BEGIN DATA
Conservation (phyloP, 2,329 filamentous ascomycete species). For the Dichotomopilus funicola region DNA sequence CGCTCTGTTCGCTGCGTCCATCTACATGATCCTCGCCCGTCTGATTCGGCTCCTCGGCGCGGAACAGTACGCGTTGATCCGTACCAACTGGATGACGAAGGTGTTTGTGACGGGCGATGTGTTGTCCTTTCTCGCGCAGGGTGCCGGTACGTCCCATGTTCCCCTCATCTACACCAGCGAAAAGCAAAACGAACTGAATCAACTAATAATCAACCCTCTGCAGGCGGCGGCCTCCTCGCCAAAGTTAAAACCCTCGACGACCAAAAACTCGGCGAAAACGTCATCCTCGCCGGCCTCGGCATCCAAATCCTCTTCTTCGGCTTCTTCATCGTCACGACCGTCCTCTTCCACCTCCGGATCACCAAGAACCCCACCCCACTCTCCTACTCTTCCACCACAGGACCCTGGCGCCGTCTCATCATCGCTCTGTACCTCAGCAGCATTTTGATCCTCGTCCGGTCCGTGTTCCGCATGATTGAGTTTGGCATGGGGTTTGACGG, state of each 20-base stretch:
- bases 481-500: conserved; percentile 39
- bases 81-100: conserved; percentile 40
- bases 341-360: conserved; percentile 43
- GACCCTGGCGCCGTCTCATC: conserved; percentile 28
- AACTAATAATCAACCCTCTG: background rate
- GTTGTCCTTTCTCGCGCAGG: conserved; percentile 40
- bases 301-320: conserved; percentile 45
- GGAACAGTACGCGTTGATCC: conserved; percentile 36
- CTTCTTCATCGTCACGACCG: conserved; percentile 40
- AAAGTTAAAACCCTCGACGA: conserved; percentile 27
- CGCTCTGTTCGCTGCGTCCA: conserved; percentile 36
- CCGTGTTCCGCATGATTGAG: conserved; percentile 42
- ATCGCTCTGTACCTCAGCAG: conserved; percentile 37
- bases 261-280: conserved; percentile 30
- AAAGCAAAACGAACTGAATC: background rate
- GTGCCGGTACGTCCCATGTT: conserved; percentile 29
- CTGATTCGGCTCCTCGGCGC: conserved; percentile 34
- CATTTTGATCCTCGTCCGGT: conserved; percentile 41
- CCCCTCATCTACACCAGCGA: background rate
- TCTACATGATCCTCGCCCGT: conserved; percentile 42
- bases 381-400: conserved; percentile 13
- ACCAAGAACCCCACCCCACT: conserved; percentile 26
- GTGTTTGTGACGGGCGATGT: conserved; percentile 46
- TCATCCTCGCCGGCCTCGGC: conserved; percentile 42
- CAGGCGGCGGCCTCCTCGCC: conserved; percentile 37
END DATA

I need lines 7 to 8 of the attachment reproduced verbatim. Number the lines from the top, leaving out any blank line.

- GTTGTCCTTTCTCGCGCAGG: conserved; percentile 40
- bases 301-320: conserved; percentile 45